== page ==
Monday, July 16, 2012

Families & Codependency

     Families don't need to suffer...

     Families and spouses can become spiritually ill and go somewhat insane themselves, just as the addict. Let's face it, if you live with a crazy person, chances are you will go sort of crazy yourself. An addict’s negative energy permeates all who surround him. If and when the addict gets better, spouses and family members are suddenly slammed with the pile of crap inside of them that had built up and was perhaps ignored by necessity. They begin to suffer greatly and wonder why.

     Why do I feel more awful now that he or she has gotten well? I should feel better now... but I feel worse!

     Our addiction is their bridge to insanity. The addiction of another can become a necessary preoccupation from their own worsening mental sickness, anxiety or depression. In a strange, almost pain-dependent way, families remain in a comfort zone of their own by trying to control, fix, manipulate, instigate, antagonize… all things a healthy person would recoil from. But for codependents, addiction provides them with a strange relief by enabling them to constantly deflect their own pain, self-responsibility, character flaws, or dependency issues. This is why most couples break up after the addict gets better. If one person gets better and the other does not, there isn't much of a happy future ahead. Also, the sober addict is often nothing like the way he or she used to be. His or her spouse might wake up and realize,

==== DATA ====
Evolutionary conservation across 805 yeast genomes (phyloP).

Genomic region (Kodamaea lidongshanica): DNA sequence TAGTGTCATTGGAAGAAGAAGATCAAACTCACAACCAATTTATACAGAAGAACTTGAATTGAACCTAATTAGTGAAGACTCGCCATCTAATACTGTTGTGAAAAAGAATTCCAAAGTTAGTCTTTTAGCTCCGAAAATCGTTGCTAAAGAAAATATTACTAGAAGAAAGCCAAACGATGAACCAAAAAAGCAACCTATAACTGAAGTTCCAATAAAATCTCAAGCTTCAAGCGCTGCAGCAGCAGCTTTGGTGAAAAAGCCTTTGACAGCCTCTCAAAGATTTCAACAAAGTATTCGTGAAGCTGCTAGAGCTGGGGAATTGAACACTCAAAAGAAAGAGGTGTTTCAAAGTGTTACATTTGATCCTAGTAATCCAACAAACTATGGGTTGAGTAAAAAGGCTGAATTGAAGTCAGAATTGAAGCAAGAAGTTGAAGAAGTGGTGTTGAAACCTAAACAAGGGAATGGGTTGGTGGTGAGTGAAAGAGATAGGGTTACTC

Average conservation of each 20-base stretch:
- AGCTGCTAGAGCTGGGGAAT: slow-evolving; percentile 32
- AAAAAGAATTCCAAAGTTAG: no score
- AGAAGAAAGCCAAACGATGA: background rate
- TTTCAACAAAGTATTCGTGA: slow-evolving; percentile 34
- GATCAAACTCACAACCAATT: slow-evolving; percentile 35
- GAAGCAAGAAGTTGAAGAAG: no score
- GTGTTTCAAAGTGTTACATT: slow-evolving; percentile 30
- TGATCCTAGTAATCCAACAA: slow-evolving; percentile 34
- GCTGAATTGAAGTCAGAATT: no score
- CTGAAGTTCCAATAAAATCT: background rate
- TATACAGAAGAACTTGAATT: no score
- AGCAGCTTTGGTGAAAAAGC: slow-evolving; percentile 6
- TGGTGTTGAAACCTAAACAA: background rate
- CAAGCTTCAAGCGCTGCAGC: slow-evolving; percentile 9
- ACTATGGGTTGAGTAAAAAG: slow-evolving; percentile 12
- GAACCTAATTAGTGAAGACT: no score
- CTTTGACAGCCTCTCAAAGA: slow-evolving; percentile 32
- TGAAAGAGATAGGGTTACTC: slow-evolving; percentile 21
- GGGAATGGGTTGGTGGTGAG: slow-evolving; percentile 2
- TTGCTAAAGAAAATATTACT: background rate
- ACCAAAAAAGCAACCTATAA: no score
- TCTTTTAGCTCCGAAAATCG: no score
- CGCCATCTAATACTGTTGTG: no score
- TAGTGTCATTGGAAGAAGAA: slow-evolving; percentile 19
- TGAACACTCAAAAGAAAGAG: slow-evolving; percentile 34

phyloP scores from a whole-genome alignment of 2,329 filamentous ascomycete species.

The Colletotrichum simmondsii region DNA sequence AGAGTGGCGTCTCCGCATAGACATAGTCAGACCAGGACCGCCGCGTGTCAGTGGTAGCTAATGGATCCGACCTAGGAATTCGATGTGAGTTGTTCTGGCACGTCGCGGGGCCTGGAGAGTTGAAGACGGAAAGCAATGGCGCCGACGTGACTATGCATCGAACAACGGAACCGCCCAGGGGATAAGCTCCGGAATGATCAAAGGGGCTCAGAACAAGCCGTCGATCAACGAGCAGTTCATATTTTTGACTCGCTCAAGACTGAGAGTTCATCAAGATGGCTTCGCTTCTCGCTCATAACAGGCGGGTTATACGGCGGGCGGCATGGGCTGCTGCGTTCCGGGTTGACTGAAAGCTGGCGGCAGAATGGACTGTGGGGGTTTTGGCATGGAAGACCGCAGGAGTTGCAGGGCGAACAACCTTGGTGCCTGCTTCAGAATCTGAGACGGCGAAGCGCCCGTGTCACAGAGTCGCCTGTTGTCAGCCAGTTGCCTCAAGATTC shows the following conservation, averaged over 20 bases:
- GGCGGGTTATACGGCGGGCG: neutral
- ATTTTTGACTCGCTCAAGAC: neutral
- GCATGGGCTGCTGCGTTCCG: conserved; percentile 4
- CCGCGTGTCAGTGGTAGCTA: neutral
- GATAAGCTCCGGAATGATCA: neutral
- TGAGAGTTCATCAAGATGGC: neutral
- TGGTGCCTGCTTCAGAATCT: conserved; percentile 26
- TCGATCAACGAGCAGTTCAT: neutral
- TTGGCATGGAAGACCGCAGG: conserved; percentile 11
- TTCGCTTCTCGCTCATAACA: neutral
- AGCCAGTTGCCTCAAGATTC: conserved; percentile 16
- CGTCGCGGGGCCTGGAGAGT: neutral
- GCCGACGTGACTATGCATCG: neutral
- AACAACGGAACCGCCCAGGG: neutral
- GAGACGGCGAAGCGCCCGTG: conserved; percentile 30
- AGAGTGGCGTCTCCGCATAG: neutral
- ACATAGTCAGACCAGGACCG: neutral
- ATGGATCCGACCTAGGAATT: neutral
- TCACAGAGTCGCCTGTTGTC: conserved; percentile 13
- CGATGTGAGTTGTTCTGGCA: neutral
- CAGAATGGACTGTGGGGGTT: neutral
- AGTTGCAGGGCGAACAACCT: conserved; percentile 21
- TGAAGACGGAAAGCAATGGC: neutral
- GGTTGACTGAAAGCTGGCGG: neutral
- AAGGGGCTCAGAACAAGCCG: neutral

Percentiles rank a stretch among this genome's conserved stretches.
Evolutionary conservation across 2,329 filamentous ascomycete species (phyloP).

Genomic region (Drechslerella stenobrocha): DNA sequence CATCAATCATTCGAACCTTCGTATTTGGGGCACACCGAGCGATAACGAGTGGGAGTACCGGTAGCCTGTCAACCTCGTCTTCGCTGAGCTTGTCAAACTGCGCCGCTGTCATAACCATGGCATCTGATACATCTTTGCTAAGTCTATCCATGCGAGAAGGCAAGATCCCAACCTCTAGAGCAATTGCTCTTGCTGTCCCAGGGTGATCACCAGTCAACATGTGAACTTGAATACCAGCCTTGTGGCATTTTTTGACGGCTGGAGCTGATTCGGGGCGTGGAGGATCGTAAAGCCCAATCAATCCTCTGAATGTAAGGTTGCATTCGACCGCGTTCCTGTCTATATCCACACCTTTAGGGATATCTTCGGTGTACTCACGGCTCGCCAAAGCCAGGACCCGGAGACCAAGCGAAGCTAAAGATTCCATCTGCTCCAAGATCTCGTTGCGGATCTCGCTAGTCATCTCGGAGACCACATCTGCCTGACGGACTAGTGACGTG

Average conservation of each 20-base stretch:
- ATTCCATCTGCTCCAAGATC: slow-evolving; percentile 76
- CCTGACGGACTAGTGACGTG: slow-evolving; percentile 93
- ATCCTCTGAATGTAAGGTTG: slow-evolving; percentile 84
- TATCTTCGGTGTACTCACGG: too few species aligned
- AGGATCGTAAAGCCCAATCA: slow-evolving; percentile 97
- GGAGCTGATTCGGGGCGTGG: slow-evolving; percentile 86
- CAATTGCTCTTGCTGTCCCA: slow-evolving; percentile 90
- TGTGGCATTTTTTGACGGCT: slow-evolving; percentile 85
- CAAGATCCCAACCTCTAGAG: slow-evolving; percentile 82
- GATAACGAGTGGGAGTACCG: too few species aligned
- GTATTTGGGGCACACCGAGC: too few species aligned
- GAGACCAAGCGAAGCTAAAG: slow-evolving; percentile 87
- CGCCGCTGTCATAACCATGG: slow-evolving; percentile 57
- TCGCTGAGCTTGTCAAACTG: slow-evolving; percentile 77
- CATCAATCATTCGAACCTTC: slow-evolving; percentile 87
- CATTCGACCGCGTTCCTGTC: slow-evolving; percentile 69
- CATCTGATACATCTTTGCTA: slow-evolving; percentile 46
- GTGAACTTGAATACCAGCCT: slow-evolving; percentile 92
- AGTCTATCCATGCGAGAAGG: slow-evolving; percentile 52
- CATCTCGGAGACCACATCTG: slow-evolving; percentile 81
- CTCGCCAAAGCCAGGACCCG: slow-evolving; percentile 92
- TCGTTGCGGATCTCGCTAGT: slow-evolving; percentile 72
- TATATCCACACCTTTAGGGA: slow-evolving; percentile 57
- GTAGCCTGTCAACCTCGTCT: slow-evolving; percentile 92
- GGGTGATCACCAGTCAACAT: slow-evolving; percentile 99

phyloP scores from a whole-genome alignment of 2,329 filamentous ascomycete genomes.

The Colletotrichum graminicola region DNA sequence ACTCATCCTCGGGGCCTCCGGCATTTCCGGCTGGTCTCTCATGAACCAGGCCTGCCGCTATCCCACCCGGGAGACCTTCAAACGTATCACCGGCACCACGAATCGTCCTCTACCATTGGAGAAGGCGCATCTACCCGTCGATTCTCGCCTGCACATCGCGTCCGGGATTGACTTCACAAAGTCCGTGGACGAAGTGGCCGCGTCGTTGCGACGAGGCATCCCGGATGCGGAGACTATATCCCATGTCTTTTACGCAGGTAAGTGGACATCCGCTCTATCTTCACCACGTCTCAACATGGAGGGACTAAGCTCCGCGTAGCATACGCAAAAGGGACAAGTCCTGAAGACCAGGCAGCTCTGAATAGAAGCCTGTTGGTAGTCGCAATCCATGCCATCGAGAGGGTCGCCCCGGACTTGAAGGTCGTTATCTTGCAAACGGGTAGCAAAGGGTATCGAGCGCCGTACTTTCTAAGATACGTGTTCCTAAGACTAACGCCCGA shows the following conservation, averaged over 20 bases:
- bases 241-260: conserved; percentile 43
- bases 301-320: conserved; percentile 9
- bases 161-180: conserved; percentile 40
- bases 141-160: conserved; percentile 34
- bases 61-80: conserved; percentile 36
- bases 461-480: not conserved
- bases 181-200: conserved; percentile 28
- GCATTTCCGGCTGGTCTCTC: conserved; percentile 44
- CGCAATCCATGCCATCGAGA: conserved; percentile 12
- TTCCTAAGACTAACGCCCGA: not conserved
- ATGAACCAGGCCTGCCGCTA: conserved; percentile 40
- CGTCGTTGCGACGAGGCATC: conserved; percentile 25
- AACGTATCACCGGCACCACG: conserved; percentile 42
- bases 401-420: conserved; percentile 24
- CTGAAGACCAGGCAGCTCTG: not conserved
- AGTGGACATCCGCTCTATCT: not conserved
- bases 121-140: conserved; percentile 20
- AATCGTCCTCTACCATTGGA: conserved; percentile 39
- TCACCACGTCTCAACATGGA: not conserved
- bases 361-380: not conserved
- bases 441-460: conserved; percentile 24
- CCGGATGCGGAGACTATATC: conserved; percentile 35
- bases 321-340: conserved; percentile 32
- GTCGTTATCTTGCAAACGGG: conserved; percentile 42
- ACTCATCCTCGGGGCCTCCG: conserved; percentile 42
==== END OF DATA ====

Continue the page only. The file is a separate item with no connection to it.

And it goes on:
Wait a minute, I'm not sure I even like this person! Sure they were an asshole when actively drinking, but it was that old personality I fell in love with, not this new one.  

     Regardless of what happens, once an addict achieves health and sanity, many family members and loved ones cannot help but realize how much pain they are in. Therefore, parents and spouses usually need the same thing addicts do - for the hole inside them to be filled. It does not seem fair, and the truth is, it’s not. But it’s reality. Codependents have always had us addicts to distract them and to blame. If we suddenly get better, there is no more distraction and nothing more to blame. Everything inside that the codependent has neatly tucked away now stares them right in the face. Time to take some action.

     I strongly suggest that any spouses, parents, close relatives or friends who are suffering, even long after the addict has recovered, go out and embark on a rigorous Twelve Step process. It may save them as well. To note, they can follow the exact same Big Book Twelve Step directions that we do. All they need is to find a recovered sponsor or an al-anon sponsor who has taken these Steps and recovered.

    Ultimately, the only thing you can really do to change anything is to let go of the addict and go heal yourself.

God, please give our families and spouses the willingness and power to heal and grow...

No comments:

Post a Comment